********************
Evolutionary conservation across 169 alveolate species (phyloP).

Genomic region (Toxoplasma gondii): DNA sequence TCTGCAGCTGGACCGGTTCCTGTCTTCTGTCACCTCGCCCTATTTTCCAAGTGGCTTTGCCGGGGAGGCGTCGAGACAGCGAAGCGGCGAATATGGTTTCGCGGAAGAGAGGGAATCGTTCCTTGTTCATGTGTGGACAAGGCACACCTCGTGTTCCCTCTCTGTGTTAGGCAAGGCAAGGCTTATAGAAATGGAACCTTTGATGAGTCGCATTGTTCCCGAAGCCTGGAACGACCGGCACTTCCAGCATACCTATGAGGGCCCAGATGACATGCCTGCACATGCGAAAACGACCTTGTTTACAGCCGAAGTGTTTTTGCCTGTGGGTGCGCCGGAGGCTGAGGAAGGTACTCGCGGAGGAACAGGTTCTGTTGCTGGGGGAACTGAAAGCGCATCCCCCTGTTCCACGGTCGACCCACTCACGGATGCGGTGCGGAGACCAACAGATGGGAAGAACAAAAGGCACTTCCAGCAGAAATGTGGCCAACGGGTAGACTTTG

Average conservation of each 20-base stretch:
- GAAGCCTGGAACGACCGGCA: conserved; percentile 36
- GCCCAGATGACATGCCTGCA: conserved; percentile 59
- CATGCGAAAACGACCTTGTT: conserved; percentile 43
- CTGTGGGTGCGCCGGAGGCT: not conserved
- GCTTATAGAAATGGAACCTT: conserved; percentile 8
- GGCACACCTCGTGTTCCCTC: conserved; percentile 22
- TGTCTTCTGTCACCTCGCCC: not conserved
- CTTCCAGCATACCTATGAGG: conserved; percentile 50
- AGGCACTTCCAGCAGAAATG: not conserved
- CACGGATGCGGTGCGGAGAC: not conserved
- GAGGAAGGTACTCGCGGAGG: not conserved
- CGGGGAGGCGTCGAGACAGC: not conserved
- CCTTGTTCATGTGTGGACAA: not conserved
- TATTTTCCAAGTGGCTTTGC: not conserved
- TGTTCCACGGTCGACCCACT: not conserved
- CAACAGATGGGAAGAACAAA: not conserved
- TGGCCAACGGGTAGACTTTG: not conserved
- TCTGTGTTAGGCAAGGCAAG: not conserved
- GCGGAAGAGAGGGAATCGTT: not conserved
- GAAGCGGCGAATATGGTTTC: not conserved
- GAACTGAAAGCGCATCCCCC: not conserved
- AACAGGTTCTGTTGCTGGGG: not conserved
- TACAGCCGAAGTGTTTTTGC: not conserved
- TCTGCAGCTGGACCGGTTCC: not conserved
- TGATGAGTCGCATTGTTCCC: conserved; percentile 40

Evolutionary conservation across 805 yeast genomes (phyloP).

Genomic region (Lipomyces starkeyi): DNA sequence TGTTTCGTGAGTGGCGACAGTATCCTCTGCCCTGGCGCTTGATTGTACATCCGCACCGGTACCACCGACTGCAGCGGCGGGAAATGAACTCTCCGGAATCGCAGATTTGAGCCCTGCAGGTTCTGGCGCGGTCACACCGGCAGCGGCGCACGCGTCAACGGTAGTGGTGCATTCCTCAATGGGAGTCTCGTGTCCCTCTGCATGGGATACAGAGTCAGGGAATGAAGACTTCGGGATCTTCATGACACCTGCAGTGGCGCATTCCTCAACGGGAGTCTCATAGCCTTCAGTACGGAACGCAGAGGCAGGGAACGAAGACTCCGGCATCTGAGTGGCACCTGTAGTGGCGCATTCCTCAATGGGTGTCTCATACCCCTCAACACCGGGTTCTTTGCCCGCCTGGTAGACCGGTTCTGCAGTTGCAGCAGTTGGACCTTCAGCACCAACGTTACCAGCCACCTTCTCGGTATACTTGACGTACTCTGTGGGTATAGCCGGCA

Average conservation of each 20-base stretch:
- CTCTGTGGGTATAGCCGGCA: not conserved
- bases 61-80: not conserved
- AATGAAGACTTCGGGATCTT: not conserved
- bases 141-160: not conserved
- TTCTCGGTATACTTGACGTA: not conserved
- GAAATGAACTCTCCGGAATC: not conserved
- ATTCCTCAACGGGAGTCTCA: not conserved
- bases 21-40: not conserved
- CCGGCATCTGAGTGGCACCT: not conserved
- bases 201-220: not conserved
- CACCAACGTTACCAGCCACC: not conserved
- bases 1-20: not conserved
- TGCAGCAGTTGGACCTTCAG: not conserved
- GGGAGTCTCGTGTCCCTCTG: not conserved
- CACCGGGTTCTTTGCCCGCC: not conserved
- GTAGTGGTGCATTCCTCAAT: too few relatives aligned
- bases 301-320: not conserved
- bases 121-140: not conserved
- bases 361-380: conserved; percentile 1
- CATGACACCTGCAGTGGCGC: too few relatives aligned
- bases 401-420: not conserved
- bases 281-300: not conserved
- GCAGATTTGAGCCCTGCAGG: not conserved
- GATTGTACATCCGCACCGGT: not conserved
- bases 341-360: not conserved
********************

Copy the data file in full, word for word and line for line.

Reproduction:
Evolutionary conservation across 169 alveolate species (phyloP).

Genomic region (Toxoplasma gondii): DNA sequence TCTGCAGCTGGACCGGTTCCTGTCTTCTGTCACCTCGCCCTATTTTCCAAGTGGCTTTGCCGGGGAGGCGTCGAGACAGCGAAGCGGCGAATATGGTTTCGCGGAAGAGAGGGAATCGTTCCTTGTTCATGTGTGGACAAGGCACACCTCGTGTTCCCTCTCTGTGTTAGGCAAGGCAAGGCTTATAGAAATGGAACCTTTGATGAGTCGCATTGTTCCCGAAGCCTGGAACGACCGGCACTTCCAGCATACCTATGAGGGCCCAGATGACATGCCTGCACATGCGAAAACGACCTTGTTTACAGCCGAAGTGTTTTTGCCTGTGGGTGCGCCGGAGGCTGAGGAAGGTACTCGCGGAGGAACAGGTTCTGTTGCTGGGGGAACTGAAAGCGCATCCCCCTGTTCCACGGTCGACCCACTCACGGATGCGGTGCGGAGACCAACAGATGGGAAGAACAAAAGGCACTTCCAGCAGAAATGTGGCCAACGGGTAGACTTTG

Average conservation of each 20-base stretch:
- GAAGCCTGGAACGACCGGCA: conserved; percentile 36
- GCCCAGATGACATGCCTGCA: conserved; percentile 59
- CATGCGAAAACGACCTTGTT: conserved; percentile 43
- CTGTGGGTGCGCCGGAGGCT: not conserved
- GCTTATAGAAATGGAACCTT: conserved; percentile 8
- GGCACACCTCGTGTTCCCTC: conserved; percentile 22
- TGTCTTCTGTCACCTCGCCC: not conserved
- CTTCCAGCATACCTATGAGG: conserved; percentile 50
- AGGCACTTCCAGCAGAAATG: not conserved
- CACGGATGCGGTGCGGAGAC: not conserved
- GAGGAAGGTACTCGCGGAGG: not conserved
- CGGGGAGGCGTCGAGACAGC: not conserved
- CCTTGTTCATGTGTGGACAA: not conserved
- TATTTTCCAAGTGGCTTTGC: not conserved
- TGTTCCACGGTCGACCCACT: not conserved
- CAACAGATGGGAAGAACAAA: not conserved
- TGGCCAACGGGTAGACTTTG: not conserved
- TCTGTGTTAGGCAAGGCAAG: not conserved
- GCGGAAGAGAGGGAATCGTT: not conserved
- GAAGCGGCGAATATGGTTTC: not conserved
- GAACTGAAAGCGCATCCCCC: not conserved
- AACAGGTTCTGTTGCTGGGG: not conserved
- TACAGCCGAAGTGTTTTTGC: not conserved
- TCTGCAGCTGGACCGGTTCC: not conserved
- TGATGAGTCGCATTGTTCCC: conserved; percentile 40

Evolutionary conservation across 805 yeast genomes (phyloP).

Genomic region (Lipomyces starkeyi): DNA sequence TGTTTCGTGAGTGGCGACAGTATCCTCTGCCCTGGCGCTTGATTGTACATCCGCACCGGTACCACCGACTGCAGCGGCGGGAAATGAACTCTCCGGAATCGCAGATTTGAGCCCTGCAGGTTCTGGCGCGGTCACACCGGCAGCGGCGCACGCGTCAACGGTAGTGGTGCATTCCTCAATGGGAGTCTCGTGTCCCTCTGCATGGGATACAGAGTCAGGGAATGAAGACTTCGGGATCTTCATGACACCTGCAGTGGCGCATTCCTCAACGGGAGTCTCATAGCCTTCAGTACGGAACGCAGAGGCAGGGAACGAAGACTCCGGCATCTGAGTGGCACCTGTAGTGGCGCATTCCTCAATGGGTGTCTCATACCCCTCAACACCGGGTTCTTTGCCCGCCTGGTAGACCGGTTCTGCAGTTGCAGCAGTTGGACCTTCAGCACCAACGTTACCAGCCACCTTCTCGGTATACTTGACGTACTCTGTGGGTATAGCCGGCA

Average conservation of each 20-base stretch:
- CTCTGTGGGTATAGCCGGCA: not conserved
- bases 61-80: not conserved
- AATGAAGACTTCGGGATCTT: not conserved
- bases 141-160: not conserved
- TTCTCGGTATACTTGACGTA: not conserved
- GAAATGAACTCTCCGGAATC: not conserved
- ATTCCTCAACGGGAGTCTCA: not conserved
- bases 21-40: not conserved
- CCGGCATCTGAGTGGCACCT: not conserved
- bases 201-220: not conserved
- CACCAACGTTACCAGCCACC: not conserved
- bases 1-20: not conserved
- TGCAGCAGTTGGACCTTCAG: not conserved
- GGGAGTCTCGTGTCCCTCTG: not conserved
- CACCGGGTTCTTTGCCCGCC: not conserved
- GTAGTGGTGCATTCCTCAAT: too few relatives aligned
- bases 301-320: not conserved
- bases 121-140: not conserved
- bases 361-380: conserved; percentile 1
- CATGACACCTGCAGTGGCGC: too few relatives aligned
- bases 401-420: not conserved
- bases 281-300: not conserved
- GCAGATTTGAGCCCTGCAGG: not conserved
- GATTGTACATCCGCACCGGT: not conserved
- bases 341-360: not conserved